Crews Offloading Toppled Cargo Containers at Port Everglades

Work to remove cargo containers from barge could take days: Officials

By Betty Yu and Brian Hamacher
|  Wednesday, Mar 6, 2013  |  Updated 5:38 PM EDT
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Crews continued to work Wednesday to offload several tilting cargo containers from a barge that was docked in Port Everglades. BSO spokesman Mike Jachles comments.

Crews continued to work Wednesday to offload several tilting cargo containers from a barge that was docked in Port Everglades. BSO spokesman Mike Jachles comments.

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Barge Spills Cargo Containers Into Waters Near Key Biscayne

Photos and VideosWeird News PhotosPHOTOSWeird News PhotosOddest Weird News of 2011PHOTOSOddest WeirdNews of 2011More Photos and VideosA total of 22 cargo containers fell into waters near Key Biscayne after a barge transporting goods to Guantanamo Bay began listing and the stacks of containers toppled over like dominoes, officials said.

Aerial Footage of Port Everglades Containers Fallen From Barge

A total of 22 cargo containers fell into waters near Key Biscayne after a barge transporting goods to Guantanamo Bay began listing and the stacks of containers toppled over, officials said. The barge, Atlantic Trader, was delivering groceries and other household supplies to Guantanamo when it began listing, Port Everglades spokeswoman Ellen Kennedy said.
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Crews continued to work Wednesday to offload several tilting cargo containers from a barge docked at Port Everglades as officials said the work could take days.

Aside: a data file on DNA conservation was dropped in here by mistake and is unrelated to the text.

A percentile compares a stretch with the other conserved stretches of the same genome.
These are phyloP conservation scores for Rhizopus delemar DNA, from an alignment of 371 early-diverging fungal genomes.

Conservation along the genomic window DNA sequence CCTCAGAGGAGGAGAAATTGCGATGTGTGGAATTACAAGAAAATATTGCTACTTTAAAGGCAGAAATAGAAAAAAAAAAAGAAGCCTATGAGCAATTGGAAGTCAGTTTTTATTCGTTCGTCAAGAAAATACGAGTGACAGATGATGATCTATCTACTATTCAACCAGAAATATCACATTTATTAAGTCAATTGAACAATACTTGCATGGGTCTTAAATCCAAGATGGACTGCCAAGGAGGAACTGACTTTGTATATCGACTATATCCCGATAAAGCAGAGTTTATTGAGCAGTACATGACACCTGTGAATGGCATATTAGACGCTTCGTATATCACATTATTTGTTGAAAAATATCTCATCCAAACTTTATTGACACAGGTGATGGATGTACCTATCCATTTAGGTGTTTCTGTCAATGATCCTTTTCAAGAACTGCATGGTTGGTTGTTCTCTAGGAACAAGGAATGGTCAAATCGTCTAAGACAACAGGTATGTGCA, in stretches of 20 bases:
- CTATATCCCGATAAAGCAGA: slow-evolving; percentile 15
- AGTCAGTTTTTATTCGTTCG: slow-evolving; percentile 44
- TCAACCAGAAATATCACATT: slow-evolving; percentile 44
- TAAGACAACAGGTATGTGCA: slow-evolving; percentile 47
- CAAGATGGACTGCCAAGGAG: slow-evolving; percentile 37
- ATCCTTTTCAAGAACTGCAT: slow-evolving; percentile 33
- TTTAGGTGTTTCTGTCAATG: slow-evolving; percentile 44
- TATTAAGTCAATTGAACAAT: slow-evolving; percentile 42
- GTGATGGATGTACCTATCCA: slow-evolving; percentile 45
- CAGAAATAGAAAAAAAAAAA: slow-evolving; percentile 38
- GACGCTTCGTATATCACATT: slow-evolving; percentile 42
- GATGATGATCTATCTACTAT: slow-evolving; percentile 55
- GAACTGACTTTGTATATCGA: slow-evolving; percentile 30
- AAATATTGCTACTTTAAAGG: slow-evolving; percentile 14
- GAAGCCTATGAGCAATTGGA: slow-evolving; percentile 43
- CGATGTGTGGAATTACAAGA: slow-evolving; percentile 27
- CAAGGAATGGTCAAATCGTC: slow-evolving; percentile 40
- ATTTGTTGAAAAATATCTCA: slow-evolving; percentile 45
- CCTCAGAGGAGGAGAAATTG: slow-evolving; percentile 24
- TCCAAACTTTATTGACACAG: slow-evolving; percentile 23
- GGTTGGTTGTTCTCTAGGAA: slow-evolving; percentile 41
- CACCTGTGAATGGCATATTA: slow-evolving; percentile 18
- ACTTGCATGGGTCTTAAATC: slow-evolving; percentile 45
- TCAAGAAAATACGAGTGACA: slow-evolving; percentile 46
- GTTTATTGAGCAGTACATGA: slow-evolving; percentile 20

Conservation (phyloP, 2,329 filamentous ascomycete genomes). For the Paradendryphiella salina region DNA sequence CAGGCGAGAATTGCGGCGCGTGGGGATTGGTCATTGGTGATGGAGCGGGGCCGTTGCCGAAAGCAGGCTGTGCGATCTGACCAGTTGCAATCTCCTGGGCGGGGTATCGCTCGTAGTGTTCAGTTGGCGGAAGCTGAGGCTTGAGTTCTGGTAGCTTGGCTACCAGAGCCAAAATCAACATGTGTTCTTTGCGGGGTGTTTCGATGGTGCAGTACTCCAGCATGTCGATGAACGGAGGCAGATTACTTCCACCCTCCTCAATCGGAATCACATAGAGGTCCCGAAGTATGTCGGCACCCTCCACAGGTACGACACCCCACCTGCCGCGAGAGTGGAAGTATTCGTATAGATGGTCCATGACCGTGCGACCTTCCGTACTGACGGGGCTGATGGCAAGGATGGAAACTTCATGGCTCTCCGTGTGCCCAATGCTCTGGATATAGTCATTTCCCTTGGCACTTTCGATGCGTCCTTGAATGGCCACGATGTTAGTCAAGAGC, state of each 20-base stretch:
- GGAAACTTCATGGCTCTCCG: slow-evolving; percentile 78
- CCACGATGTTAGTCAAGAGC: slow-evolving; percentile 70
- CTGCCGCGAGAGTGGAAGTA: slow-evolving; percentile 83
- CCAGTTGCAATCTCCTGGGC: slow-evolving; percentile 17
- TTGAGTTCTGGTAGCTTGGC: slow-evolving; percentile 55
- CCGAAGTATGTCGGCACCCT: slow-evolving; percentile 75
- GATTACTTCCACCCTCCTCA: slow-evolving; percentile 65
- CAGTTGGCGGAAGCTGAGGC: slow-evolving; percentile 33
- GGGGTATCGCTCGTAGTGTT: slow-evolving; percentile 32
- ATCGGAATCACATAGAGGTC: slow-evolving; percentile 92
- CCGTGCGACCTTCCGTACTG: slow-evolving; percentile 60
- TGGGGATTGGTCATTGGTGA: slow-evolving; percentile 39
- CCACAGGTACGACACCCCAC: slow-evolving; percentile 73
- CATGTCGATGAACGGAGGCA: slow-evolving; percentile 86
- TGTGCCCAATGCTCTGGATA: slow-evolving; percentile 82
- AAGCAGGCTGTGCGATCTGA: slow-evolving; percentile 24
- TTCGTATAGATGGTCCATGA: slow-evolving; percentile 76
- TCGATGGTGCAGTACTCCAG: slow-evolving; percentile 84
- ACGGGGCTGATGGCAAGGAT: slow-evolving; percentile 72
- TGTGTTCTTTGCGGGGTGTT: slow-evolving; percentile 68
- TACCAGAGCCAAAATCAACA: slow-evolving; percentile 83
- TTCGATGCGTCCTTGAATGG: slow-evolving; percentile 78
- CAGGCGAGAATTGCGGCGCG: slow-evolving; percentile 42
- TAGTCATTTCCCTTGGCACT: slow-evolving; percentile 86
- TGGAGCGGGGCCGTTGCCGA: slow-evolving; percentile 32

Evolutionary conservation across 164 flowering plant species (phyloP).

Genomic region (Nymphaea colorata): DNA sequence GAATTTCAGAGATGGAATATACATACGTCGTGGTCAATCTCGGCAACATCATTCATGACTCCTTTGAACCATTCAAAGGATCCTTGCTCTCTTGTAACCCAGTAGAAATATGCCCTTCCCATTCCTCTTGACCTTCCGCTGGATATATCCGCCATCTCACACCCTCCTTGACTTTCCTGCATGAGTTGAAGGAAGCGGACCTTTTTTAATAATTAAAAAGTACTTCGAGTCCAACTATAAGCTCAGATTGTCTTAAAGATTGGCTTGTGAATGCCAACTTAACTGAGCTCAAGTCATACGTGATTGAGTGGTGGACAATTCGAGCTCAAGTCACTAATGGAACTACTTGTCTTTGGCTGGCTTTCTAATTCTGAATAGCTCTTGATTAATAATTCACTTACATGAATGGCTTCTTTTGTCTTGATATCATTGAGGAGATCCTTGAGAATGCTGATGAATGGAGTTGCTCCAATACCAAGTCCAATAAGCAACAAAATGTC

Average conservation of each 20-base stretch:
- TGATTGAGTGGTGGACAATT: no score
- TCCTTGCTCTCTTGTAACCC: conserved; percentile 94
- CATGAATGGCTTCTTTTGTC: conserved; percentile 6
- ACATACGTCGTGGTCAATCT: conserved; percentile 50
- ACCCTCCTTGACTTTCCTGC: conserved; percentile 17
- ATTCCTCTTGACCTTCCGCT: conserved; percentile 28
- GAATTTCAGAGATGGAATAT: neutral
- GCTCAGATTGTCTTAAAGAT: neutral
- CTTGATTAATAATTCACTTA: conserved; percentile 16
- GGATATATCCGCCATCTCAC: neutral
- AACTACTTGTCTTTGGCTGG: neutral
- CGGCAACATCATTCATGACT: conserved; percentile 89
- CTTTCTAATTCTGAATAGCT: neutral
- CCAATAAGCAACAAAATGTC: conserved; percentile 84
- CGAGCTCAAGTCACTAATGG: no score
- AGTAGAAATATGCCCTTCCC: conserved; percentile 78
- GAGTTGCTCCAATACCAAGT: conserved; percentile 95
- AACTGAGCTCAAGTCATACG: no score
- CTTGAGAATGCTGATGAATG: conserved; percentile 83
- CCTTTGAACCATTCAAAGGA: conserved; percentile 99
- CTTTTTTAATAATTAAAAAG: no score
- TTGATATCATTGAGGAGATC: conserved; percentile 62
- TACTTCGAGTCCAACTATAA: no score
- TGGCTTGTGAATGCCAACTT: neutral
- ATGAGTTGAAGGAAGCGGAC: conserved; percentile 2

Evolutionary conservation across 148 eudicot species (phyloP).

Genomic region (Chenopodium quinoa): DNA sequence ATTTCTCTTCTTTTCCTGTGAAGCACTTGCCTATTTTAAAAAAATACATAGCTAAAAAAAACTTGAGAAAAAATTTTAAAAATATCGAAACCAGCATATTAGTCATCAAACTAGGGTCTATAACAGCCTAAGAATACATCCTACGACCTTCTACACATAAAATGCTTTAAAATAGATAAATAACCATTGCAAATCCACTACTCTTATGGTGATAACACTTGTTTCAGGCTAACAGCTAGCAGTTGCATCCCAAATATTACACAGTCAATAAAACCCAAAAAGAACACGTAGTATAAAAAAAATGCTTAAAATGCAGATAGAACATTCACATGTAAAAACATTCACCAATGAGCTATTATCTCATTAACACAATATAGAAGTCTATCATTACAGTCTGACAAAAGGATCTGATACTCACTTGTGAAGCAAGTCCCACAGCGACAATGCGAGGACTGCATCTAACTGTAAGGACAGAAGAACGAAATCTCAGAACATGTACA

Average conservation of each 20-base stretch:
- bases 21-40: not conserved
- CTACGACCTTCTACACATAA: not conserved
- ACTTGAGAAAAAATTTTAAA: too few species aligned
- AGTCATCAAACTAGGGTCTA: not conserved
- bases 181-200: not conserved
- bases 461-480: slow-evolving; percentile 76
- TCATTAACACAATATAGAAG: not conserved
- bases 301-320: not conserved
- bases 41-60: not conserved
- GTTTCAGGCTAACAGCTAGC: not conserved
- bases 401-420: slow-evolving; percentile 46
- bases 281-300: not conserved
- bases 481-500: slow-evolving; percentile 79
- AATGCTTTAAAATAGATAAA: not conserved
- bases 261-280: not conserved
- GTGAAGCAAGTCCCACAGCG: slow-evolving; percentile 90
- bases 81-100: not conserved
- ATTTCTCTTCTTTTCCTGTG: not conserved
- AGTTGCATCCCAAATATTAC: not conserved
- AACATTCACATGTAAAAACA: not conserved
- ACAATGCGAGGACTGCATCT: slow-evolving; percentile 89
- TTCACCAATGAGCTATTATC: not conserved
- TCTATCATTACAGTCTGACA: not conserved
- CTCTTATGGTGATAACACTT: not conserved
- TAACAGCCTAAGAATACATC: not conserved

According to the Coast Guard, about two dozen containers fell into the waters near Key Biscayne on Monday after the barge, Atlantic Trader, began listing.

The Atlantic Trader had left Jacksonville and was on its way to Guantanamo Bay, Cuba, when the containers toppled like dominoes about 18 miles from Key Biscayne. Most of the containers held groceries but five had hazardous materials inside, officials said.

Barge Spills Containers Into Waters Off Key Biscayne

On Wednesday, Hazmat crews suited up to assess the condition and goods inside some of the containers that were offloaded at the port.

"We have a good idea what's inside them, nothing is leaking and there's no danger at this point nor do we expect there to be any danger," Broward Sheriff's Fire Rescue spokesman Mike Jachles said. "It's an unusual operation but its certainly nothing that we're not prepared to respond for."

Coast Guard officials said of the containers that went into the water, one is visible.

"Right now it's 27 miles off the coast of Ft. Pierce. They have commercial salvage crews there on scene monitoring the container to make sure it doesn't go anywhere, and if it does they're following it to make sure other oncoming vessels don't run into it," said Petty Officer Mark Barney.

Officials were also searching from the air to see if they could find anymore.

Broward First Responders Hold Drill at Port Everglades

Jachles said the removal of the tilting containers could take days.

"The goal here, while it's a lengthy operation, is to complete this operation safely, we're not trying to beat the clock here," he said. "This is something that's being done safely and if it takes two days, it takes two days."

Jachles added that officials know what's inside the containers.

"We have a good idea of what's inside them. Nothing is leaking and there's no danger at this point nor do we expect any danger," he said.


 

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